- Play Matters: Honestly? I’m loving irreverent humor right now. Also, I’ve declared Mitch Hedberg as my spirit animal for 2017. I just can’t…keep taking things so goddamn seriously. I know there are important issues to attend to, but really I think I’ll just eat a gallon of ice cream in my pajamas and wait for Spring to do her thang before I throw my hat back into the ring. This is of course all a pipe dream because I’m pretty sure I’m booked from now until sometime mid-July, but it’s a nice thought. Ultimately, there has to be a way to disengage from all this constraint to rejuvenate my soul and help me reconnect with renewed purpose. I think one of the key ways we can do this is through play. I play with ideas in the same way I play with my kids. I play with social media in the same way I use it as a useful tool to connect with friends and family or advance my career. Sometimes I just crack wise, both as a way to amuse myself, but also as a way of getting closer to the “truth” (or my own truth) about any given situation. This is why unadulterated goof off time can actually be the best prescription when life feels all “adulty.” What one might deem as a colossal waste of time can actually have a powerful effect on centering us and give us new insight when we go back into problem-solving mode.
I won’t let anger cast me aside and cause me to hide under a rock. The first step in dealing with strong emotion is acknowledging that you have it.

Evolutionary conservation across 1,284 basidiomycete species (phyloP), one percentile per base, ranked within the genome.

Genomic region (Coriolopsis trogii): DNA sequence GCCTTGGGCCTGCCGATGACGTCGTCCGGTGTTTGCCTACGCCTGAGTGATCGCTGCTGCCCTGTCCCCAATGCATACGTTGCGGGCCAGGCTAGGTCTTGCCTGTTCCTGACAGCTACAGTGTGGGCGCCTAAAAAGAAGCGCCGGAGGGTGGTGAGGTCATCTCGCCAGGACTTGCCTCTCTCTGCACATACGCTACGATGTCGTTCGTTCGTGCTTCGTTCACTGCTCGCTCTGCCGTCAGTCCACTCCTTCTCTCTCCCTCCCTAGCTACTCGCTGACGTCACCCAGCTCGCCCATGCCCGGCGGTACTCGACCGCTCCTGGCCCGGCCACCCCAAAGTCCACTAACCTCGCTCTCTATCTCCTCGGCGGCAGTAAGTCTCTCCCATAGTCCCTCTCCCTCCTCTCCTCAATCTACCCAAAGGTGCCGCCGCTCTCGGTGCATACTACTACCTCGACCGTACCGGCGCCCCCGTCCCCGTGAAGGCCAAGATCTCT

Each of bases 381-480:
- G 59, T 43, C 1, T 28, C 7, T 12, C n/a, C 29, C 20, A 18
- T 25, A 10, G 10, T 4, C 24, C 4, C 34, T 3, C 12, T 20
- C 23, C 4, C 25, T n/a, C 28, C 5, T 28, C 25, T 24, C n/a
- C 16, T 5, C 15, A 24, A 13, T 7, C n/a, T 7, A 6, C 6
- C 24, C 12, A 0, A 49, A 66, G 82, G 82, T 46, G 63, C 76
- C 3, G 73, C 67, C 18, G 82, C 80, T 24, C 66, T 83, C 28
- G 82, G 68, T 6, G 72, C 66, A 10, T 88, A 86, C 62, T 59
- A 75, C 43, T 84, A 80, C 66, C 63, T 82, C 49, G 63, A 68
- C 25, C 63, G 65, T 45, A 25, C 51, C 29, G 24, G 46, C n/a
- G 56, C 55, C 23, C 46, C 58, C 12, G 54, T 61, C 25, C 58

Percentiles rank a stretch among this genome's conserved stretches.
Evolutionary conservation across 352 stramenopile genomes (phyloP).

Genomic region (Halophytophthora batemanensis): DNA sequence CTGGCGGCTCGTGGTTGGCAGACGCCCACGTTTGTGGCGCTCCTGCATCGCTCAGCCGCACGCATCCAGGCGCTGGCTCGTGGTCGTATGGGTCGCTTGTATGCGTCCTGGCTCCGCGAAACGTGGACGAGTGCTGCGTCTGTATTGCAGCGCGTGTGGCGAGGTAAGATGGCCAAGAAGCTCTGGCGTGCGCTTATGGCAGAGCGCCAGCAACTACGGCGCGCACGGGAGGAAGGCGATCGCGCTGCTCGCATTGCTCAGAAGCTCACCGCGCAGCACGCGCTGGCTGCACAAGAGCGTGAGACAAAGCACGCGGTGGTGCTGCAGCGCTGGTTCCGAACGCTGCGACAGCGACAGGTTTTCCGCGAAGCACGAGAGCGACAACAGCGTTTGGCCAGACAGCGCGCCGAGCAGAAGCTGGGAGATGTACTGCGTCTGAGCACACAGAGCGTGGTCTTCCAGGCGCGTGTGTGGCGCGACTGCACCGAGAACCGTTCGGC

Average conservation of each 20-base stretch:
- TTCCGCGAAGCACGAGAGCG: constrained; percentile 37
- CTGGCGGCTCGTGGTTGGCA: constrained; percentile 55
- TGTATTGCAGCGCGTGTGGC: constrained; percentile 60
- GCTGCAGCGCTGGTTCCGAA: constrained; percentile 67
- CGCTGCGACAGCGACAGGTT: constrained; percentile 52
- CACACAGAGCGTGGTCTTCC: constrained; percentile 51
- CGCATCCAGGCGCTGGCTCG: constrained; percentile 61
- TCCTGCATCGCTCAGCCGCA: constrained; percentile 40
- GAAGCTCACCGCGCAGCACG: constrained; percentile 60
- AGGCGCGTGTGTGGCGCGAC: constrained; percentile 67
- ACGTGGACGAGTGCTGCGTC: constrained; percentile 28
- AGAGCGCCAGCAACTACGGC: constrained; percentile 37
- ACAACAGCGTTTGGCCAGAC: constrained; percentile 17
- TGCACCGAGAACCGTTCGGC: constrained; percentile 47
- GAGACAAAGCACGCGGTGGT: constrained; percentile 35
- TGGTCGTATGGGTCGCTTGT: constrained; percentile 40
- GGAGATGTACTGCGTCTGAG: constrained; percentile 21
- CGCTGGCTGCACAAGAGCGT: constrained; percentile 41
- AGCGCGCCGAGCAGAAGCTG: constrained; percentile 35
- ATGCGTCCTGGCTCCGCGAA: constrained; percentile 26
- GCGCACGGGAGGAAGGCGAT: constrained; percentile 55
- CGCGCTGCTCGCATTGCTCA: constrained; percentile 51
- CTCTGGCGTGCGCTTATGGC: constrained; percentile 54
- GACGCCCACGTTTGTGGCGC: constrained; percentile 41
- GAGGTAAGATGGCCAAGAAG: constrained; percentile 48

Goals are defined as “something that somebody wants to achieve”; resolutions are defined as “firmness of mind or purpose.”
I’m trying to process both these definitions. My goals for 2017 are clearly defined and growing. My resolutions are experimental (I’m mainly focused on improving my health in 2017).
Goals are the things we seek to achieve in life. They are the tangible things we can point to and say “I did that, I accomplished that or I made that happen.”
Resolutions are different. Resolutions are less concrete. They speak to the type of animals we want to be in the world.
More than anything I still struggle with balance in my waking life. I know I’m not alone in this. I’m pleased with so much of what 2016 was, but I know there’s still a lot of work to do. I feel scattered. I want to reign things in.
In doing so I’ve started reading Csikszentmihalyi’s Flow: The Psychology of Optimal Experience (Harper Perennial Modern Classics) with the confidence that there must be a natural rhythm and order to all I want to accomplish in 2017.
I was born 10 days late and I’ve always felt like I was running behind in life. 2017 is not much different, except that I’m wanting so very much to keep up with the pace life has thrown at me (and in a joyful way).